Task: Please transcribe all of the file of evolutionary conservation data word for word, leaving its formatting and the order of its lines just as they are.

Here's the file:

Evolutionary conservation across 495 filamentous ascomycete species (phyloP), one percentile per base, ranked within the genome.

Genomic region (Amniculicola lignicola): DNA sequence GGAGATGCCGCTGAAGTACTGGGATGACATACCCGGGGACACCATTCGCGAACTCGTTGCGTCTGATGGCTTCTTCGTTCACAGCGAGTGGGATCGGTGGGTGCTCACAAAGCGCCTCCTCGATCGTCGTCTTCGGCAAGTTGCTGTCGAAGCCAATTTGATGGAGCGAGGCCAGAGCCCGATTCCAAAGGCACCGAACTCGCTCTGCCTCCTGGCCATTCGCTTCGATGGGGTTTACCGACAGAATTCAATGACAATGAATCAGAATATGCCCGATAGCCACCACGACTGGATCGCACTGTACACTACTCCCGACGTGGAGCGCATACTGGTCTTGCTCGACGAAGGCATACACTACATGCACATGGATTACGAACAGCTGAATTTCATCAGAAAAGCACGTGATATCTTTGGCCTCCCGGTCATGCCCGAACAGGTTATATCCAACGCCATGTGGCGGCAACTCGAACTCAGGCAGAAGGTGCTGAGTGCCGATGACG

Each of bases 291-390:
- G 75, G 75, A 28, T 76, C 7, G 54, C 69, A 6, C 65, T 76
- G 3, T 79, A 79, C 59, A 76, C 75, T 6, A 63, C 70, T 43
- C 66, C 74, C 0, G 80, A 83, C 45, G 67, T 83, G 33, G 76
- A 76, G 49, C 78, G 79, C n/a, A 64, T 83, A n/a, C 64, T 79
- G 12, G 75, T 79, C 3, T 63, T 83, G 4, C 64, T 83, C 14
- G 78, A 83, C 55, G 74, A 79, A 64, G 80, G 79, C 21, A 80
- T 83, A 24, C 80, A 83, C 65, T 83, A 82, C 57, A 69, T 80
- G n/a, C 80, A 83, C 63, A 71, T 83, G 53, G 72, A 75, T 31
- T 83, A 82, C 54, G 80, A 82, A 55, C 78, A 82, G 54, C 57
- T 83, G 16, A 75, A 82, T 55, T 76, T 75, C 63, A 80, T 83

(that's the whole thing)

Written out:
Evolutionary conservation across 495 filamentous ascomycete species (phyloP), one percentile per base, ranked within the genome.

Genomic region (Amniculicola lignicola): DNA sequence GGAGATGCCGCTGAAGTACTGGGATGACATACCCGGGGACACCATTCGCGAACTCGTTGCGTCTGATGGCTTCTTCGTTCACAGCGAGTGGGATCGGTGGGTGCTCACAAAGCGCCTCCTCGATCGTCGTCTTCGGCAAGTTGCTGTCGAAGCCAATTTGATGGAGCGAGGCCAGAGCCCGATTCCAAAGGCACCGAACTCGCTCTGCCTCCTGGCCATTCGCTTCGATGGGGTTTACCGACAGAATTCAATGACAATGAATCAGAATATGCCCGATAGCCACCACGACTGGATCGCACTGTACACTACTCCCGACGTGGAGCGCATACTGGTCTTGCTCGACGAAGGCATACACTACATGCACATGGATTACGAACAGCTGAATTTCATCAGAAAAGCACGTGATATCTTTGGCCTCCCGGTCATGCCCGAACAGGTTATATCCAACGCCATGTGGCGGCAACTCGAACTCAGGCAGAAGGTGCTGAGTGCCGATGACG

Each of bases 291-390:
- G 75, G 75, A 28, T 76, C 7, G 54, C 69, A 6, C 65, T 76
- G 3, T 79, A 79, C 59, A 76, C 75, T 6, A 63, C 70, T 43
- C 66, C 74, C 0, G 80, A 83, C 45, G 67, T 83, G 33, G 76
- A 76, G 49, C 78, G 79, C n/a, A 64, T 83, A n/a, C 64, T 79
- G 12, G 75, T 79, C 3, T 63, T 83, G 4, C 64, T 83, C 14
- G 78, A 83, C 55, G 74, A 79, A 64, G 80, G 79, C 21, A 80
- T 83, A 24, C 80, A 83, C 65, T 83, A 82, C 57, A 69, T 80
- G n/a, C 80, A 83, C 63, A 71, T 83, G 53, G 72, A 75, T 31
- T 83, A 82, C 54, G 80, A 82, A 55, C 78, A 82, G 54, C 57
- T 83, G 16, A 75, A 82, T 55, T 76, T 75, C 63, A 80, T 83